11 appeals must be filed by the fourth week of the next term. Grade Changes Occasionally, a grade must be changed as errors do occur. However, grade changes will not be accepted later than six months after a term has ended; therefore, if a student truly feels that a mistake has been made, he or she must investigate as soon as possible after the grade is issued. (see Grade Appeal above) Dean s List for Full-time Students Full-time undergraduate students who have GPAs of 3.5 or higher, and no failing grades for the semester, qualify for the dean s list. Dean s list designation is included on the student s permanent record. Dean s List for Part-time Students Part-time undergraduate students taking at least six semester credits, who have GPAs of 3.5 or higher and no failing grades for the semester, qualify for the dean s list for part-time students. Dean s list designation is included on the student s permanent record. Academic Performance Academic Standing Students seeking a bachelor s or associate degree are in good academic standing if they have a cumulative grade point average of at least 2.0 in their degree program and are not on academic suspension. Students seeking a master s or doctoral degree are in good academic standing if they have a CGPA of at least 3.0 and are not on academic suspension. Repeating a Class A specific course may be repeated twice in order to improve a grade or replace a W or X. Therefore, a student may take a specific course only three times. Three-time enrollment is limited to a maximum of five different courses during a student s academic career. The higher grade is used and the lower grade is omitted in computing the CGPA. All grades are recorded on the student s transcript. Any student who has taken a course required for their degree three times and has not achieved a satisfactory grade will be dismissed from that academic program. The dismissed student is permitted to apply for any other program that does not require that specific course. An academically dismissed student with extenuating circumstances can appeal in writing to the departmental dean for recommendation to the vice president of academic affairs. Satisfactory Academic Progress for Students Receiving Financial Aid Undergraduate and graduate students receiving federal aid must meet satisfactory academic progress (SAP) standards or risk the cancellation of financial awards and repayment of funds already received. See page 25 for the policy. Academic Probation Academic probation alerts students that they are in academic trouble and will be suspended from the college if their GPA and CGPA are not brought up to good academic standing (see above). Undergraduate students are placed on academic probation under the following conditions: If a student registers for MA-005 or EN-001 and does not complete the course with a P If the CGPA of an undergraduate student with fewer than 30 attempted credits falls below 1.7 If the CGPA of an undergraduate student with more than 30 attempted credits falls below 2.0. Undergraduate students on academic probation must have a mandatory meeting with their advisor before registration and may not register for more than 12 semester credits, or no more than four courses. Master s degree students whose cumulative GPA falls below 3.0 are placed on last warning. Students on academic probation will be given three semesters (registered for coursework) to raise their CGPA to 3.0 and must consult with their advisor on the best course options. Doctoral students must maintain a 3.0 GPA. A grade of C or below is not acceptable and if obtained, the class must be repeated the next semester as an independent study or the student must move to a different cohort group. If a B or higher is not obtained on the third attempt, the student will be academically dismissed. Academic Suspension Undergraduate students who have not completed the prerequisites for MA-110 or MA-114 and EN-101 through placement testing, or successful completion of MA-005 and EN-001 after attempting 24 credit hours, will be suspended from the college until it is demonstrated to the faculty that they can achieve and maintain good academic standing at the college level. Undergraduate students whose cumulative GPA has been below 2.0 for three consecutive semesters will be suspended from the college for one academic semester after which they may return to the college. Students suspended from the college are not relieved of their financial obligations. Upon return, students will remain on probation and must achieve and maintain good academic standing or be suspended from the college until it is demonstrated to the faculty that they can achieve and maintain good academic standing at the college level. To demonstrate to the faculty that a student can achieve and maintain good academic standing at the college level, he or she must complete at least six academic courses (a minimum of 18 credits) with grades of a C or better at another accredited college or college. Before a student is readmitted to Capitol College, the director of admissions will review his or her file. Academic Dismissal After a second suspension, undergraduate students who have been readmitted to Capitol College after completing 18 credits at another institution must earn a 2.0 GPA each semester. If their GPA falls below 2.0 at any time, they will be dismissed and not permitted to return to Capitol College. Graduate students who fail to reach the 3.0 requirement in the allowed period will be automatically dismissed and may not be readmitted to the college for at least one year after the effective date of dismissal. Students dismissed from the college are not relieved of their financial obligations. The U.S. Department of Veterans Affairs regional office will be notified if students receiving VA educational benefits are suspended or terminated. The academic dean will consider re-entry requests on an individual basis from students who have been dismissed for unsatisfactory progress. The Office of Registration and Records will maintain a record of each VA student s grades in accordance with VA regulations. A student can request official transcripts from the Office of Registration and Records as long as his or her financial accounts are current. Disciplinary Dismissal The continued enrollment of any student is dependent upon proper conduct. Failure to comply with the college s regulations, or conduct deemed by the faculty as inconsistent with general good order, is regarded as sufficient cause for irreversible dismissal. The college reserves the right to terminate a student s enrollment at any time for cause. Students dismissed from the college are not relieved of their financial obligations. Matriculation Classification of Undergraduate Students Freshman 29 semester credits or fewer Sophomore semester credits Junior semester credits Senior 96 semester credits or more Doctoral students are considered candiates for the D.Sc. upon approval of the doctoral proposal. Residency Requirements A minimum of 15 semester credits, including 12 semester credits in the student s degree program, must be completed at Capitol College in order to receive an associate degree. At least 30 semester hours of academic credit must be earned by direct instruction. Direct instruction does not include instruction through correspondence, credit for prior learning, cooperative education activities, practica, internships, externships, apprenticeships, portfolio review, departmental examinations or challenge examinations. A minimum of 30 semester credits, including 18 semester credits in the student s degree program, must be completed at Capitol College in order to receive a bachelor s degree. At least 60 semester hours of academic credit must be earned by direct instruc- 16 Capitol College 17 Academic Policies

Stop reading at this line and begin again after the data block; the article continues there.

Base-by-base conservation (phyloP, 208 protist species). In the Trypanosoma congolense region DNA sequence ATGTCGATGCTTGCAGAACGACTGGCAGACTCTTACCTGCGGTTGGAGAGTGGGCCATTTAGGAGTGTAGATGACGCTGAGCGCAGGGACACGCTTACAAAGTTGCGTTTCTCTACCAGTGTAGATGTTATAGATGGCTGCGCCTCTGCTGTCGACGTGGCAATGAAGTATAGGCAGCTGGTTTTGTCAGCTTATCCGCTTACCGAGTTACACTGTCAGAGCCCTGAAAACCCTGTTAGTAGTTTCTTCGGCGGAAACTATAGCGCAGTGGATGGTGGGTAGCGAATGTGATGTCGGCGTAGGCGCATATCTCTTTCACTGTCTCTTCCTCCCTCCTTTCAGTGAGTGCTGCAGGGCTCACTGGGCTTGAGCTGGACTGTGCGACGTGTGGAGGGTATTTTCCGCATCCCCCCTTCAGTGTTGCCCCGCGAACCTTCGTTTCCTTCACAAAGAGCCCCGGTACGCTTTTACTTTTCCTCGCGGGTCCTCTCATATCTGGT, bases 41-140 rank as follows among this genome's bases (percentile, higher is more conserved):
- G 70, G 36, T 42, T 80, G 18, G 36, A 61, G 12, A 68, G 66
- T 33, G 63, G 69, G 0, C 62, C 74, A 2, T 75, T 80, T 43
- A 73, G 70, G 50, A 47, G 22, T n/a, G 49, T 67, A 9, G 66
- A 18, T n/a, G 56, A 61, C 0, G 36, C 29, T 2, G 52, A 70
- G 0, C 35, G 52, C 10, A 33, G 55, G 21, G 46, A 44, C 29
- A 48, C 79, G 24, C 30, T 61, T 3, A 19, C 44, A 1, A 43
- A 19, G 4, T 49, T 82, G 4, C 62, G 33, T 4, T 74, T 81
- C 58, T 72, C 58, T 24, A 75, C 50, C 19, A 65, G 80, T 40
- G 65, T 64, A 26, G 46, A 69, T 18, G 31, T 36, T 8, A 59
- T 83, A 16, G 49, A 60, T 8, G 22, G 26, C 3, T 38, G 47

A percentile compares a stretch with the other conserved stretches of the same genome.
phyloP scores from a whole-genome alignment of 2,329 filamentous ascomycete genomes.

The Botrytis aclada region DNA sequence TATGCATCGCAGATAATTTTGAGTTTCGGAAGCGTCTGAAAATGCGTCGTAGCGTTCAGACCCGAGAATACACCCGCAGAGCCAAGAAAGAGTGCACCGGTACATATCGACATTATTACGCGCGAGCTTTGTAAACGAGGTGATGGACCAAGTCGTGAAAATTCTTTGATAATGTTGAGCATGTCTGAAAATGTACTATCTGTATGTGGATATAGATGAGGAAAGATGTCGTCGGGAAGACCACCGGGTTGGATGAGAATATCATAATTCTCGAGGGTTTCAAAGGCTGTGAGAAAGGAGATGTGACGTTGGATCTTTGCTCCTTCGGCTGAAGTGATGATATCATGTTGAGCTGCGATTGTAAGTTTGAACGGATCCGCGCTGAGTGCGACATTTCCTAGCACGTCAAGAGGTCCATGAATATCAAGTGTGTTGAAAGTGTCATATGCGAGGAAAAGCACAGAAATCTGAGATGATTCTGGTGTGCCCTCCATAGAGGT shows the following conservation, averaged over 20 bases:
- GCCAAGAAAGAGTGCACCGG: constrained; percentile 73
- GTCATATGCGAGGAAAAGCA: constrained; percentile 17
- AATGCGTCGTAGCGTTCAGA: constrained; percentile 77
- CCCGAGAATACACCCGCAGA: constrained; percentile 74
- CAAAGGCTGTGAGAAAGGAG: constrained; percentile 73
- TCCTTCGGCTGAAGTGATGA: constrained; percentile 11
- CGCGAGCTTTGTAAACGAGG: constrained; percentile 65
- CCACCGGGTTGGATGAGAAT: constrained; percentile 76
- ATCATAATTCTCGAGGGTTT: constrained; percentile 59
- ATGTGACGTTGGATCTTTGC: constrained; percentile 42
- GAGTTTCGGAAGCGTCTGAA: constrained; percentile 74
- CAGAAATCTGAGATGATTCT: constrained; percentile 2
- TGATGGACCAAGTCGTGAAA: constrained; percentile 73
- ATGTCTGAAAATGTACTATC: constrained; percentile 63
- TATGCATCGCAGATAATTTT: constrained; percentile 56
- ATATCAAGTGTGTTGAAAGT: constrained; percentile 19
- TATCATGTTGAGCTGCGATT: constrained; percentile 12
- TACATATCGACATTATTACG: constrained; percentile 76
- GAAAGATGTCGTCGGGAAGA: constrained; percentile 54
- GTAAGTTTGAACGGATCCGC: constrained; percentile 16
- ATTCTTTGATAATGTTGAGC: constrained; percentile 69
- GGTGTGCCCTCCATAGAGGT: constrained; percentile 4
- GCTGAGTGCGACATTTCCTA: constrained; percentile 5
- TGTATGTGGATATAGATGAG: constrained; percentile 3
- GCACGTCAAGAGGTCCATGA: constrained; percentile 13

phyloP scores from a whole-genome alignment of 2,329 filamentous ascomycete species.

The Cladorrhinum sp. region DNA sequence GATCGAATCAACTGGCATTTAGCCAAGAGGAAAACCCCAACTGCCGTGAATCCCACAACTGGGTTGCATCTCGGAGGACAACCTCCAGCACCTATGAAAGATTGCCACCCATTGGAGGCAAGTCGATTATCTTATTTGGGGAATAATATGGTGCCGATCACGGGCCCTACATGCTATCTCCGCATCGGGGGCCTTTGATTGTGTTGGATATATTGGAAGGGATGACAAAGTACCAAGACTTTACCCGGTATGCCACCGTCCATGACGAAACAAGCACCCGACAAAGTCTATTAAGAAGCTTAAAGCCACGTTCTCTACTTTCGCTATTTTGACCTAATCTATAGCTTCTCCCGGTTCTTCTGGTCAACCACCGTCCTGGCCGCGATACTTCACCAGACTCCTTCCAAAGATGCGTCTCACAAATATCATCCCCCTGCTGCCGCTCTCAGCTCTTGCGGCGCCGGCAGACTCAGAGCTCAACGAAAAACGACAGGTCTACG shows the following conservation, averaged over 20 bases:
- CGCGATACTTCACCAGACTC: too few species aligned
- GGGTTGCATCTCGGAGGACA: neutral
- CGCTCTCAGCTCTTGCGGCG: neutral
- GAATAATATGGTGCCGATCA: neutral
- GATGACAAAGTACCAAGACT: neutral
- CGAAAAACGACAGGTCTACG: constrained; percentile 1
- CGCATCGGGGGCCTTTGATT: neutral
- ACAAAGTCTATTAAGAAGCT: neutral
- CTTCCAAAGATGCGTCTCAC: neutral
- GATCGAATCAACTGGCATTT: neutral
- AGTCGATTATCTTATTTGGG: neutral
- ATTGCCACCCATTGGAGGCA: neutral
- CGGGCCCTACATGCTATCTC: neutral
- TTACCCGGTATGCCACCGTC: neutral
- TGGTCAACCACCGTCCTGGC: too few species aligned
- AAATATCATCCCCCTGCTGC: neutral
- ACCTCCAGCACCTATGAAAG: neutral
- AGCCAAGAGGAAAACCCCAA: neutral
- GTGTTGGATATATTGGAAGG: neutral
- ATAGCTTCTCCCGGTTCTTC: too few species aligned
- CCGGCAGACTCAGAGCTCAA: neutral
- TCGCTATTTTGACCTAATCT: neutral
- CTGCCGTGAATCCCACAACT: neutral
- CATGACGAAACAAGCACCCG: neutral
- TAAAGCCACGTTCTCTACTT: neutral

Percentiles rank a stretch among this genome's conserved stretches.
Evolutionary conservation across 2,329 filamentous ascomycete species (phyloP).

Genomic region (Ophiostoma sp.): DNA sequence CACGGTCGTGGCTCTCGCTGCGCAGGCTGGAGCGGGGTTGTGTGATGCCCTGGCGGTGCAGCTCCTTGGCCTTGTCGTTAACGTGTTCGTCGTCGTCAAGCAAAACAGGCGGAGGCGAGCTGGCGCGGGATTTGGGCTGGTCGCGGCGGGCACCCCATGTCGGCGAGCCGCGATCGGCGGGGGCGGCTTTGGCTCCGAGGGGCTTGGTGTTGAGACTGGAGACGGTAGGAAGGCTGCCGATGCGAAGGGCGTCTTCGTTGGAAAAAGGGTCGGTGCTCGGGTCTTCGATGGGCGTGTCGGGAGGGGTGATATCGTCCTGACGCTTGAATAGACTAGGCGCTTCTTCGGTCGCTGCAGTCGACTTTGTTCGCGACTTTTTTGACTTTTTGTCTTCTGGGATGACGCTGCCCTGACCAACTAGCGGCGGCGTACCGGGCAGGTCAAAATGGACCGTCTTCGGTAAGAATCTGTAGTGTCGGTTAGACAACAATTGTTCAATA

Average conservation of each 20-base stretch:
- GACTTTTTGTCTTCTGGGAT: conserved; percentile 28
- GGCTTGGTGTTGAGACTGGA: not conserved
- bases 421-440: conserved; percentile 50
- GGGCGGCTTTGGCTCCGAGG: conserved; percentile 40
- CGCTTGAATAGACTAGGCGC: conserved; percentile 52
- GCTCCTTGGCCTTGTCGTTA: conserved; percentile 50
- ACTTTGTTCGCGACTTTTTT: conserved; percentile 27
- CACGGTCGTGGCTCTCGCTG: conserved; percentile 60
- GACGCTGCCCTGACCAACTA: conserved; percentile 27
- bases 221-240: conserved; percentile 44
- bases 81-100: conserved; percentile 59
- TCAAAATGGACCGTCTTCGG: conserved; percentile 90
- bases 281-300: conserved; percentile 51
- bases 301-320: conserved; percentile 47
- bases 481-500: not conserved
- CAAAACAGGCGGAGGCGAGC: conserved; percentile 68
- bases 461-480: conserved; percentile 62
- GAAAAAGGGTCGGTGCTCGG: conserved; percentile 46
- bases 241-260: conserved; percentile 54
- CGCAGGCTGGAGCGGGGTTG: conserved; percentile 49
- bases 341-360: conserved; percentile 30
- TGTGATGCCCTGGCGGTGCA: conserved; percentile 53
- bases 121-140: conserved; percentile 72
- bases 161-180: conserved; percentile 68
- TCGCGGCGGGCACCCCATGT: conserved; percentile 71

12 tion. Direct instruction means synchronous or asynchronous instruction for academic credit that allows regular interaction between student and instructor, such as lectures, laboratory instruction, interactive instructional television, delayed video online instruction and (if regular interaction is available from an instructor) independent study. An exception is made for undergraduate active duty military. The residency requirement is 25% of the degree requirements for campus based programs and 30% for online programs. For all BS degrees, at least 27 credits must be 300 level or above to qualify for graduation. Students who want to take courses at another institution for possible transfer after enrolling at Capitol College must receive prior written permission from the appropriate academic dean. Transfer credit approval forms are available at the Office of Registration and Records and online. Graduate degrees must be completed in their entirety at Capitol College, with the exception of students transferring courses in accordance with the transfer credit policy on page 18 of this catalog. Students pursuing a Capitol College certificate must complete all required coursework through Capitol College. Enrollment Status Undergraduate 1-11 credits is considered part time credits is considered full time Graduate 1-8 credits is considered part time 9 or more credits is considered full time For federal and Veterans benefits enrollment requirements, see page 28. Graduation Requirements Capitol College conducts the annual commencement ceremony at the Laurel campus in May. Transcripts always reflect the exact semester the degree program is completed. The date degree conferred information on transcripts and diplomas coincides with the date of the May commencement ceremony for spring semester graduates and with the last day of classes in the semester for summer and fall semester graduates. Undergraduate Requirements Undergraduate students must have satisfactorily completed the curriculum requirements for their degree program with a CGPA and degree program GPA of at least 2.0 and must have satisfied the Capitol College residency requirements as listed. Undergraduate students who complete all degree requirements by the end of the summer session are permitted to take part in the commencement ceremonies as degree candidates. If a student is not enrolled for the summer by April 15, permission to participate as a degree candidate will not be granted. Undergraduate students must file an application for graduation with the Office of Registration and Records no later than six months before the semester of completion. The student s file is reviewed and forwarded to the appropriate academic dean for final approval. Students are subsequently notified of approval and status. Applications for graduation are available in the Office of Registration and Records and online. The graduation fee, due by April 15, cannot be waived. Undergraduate students are considered degree candidates only when the above procedures have been completed. Students who change their plans for graduation must notify the Office of Registration and Records in writing. Graduate Requirements Graduate students must have a minimum 3.0 CGPA. Grades of D will not apply towards graduate program requirements. Graduate students must submit an application for graduation no later than the end of January to be considered and included in the May commencement ceremony. The graduation fee, due by April 15, cannot be waived. The form, available online and in the Office of Records and Registration, is required so that orders for diplomas and commencement regalia can be placed before commencement. Diplomas will be released only after graduation fees are paid. Graduate students who complete all degree requirements by the end of the summer (term I, term II or in summer semester classes) are permitted to take part in commencement ceremonies as degree candidates. If a student is not enrolled for the summer by April 15, permission to participate as a degree candidate will not be granted. Time Limit for Degree Completion Graduate students are required to maintain satisfactory progress toward the completion of degree requirements, which must be accomplished within seven years. The seven-year period begins when the oldest course applied to the degree was completed. This includes any transfer credits from other institutions. Doctoral students are required to maintain satisfactory progress toward the completion of course requirements, which must be accomplished within five years. Students then have an additional two years to complete their dissertation. Graduation Clearance In the final weeks of their last semester of study, students should check with the Business Office, the Office of Financial Aid, the Office of Residence Life and the Puente Library to be certain that they have no outstanding obligations. Diplomas and transcripts will not be issued for students who have outstanding library books or fines, outstanding balances in the Business Office, or for financial aid recipients who have not had exit interviews with the Office of Financial Aid. Academic Honors Honors are awarded and noted on the transcript of students who graduate with the following cumulative GPAs: Undergraduate summa cum laude magna cum laude cum laude Master s 4.0 with honors If an undergraduate student is completing more than one degree, the overall CGPA is used to calculate honors for the multiple degree programs. If a master s student is completing more than one degree, the CGPA within their degree program is used to determine honors. Honor Societies Alpha Chi National Honor Society The Maryland Beta Chapter represents the Alpha Chi National Honor Society at Capitol College. Membership is based on demonstrated service to the college community, good reputation and character, as well as high academic standing. Juniors and seniors enrolled in one of the bachelor s degree programs at Capitol College for at least one year and who rank among the top 10 percent of their class are eligible for election to the chapter by the faculty. Alpha Chi offers opportunities for public performance at conventions; publication in the Alpha Chi Recorder; leadership through National Council membership; financial assistance through National Benedict Fellowships, Nolle Scholarships and several regional scholarships; and participation in local chapter projects and activities. Tau Alpha Pi National Honor Society The Kappa Alpha Chapter represents the Tau Alpha Pi National Honor Society at Capitol College. Membership requirements include successful completion of at least 55 semester credit hours and at least 24 semester credit hours at Capitol College, enrollment in one of the degree programs, a CGPA of at least 3.5 for two consecutive semesters and a willingness to lead and serve in capacities beneficial to the college community. Members are elected for life. The chapter holds dinner meetings to recognize new members and encourages alumni participation. Eta Kappa Nu National Honor Society The Kappa Mu Chapter of Eta Kappa Nu at Capitol College is a national honor society for electrical engineers. HKN was founded in 1904 and enjoys a membership of over 175,000, representing 198 chapters. This prestigious organization is the only honor society solely devoted to electrical engineering. A successful candidate possesses proven character, perseverance and the ability to excel. This organization extends membership to the top juniors and seniors in the fall and spring semesters. Officers are elected in the fall. Sigma Delta Beta The purposes of Sigma Beta Delta are to encourage and recognize scholarship and achievement among students of business, management and administration, and to encourage and promote personal and professional improvement and a life distinguished by honorable service to humankind. Membership in Sigma Beta Delta is the highest national recognition a business student can 18 Capitol College 19 Academic Policies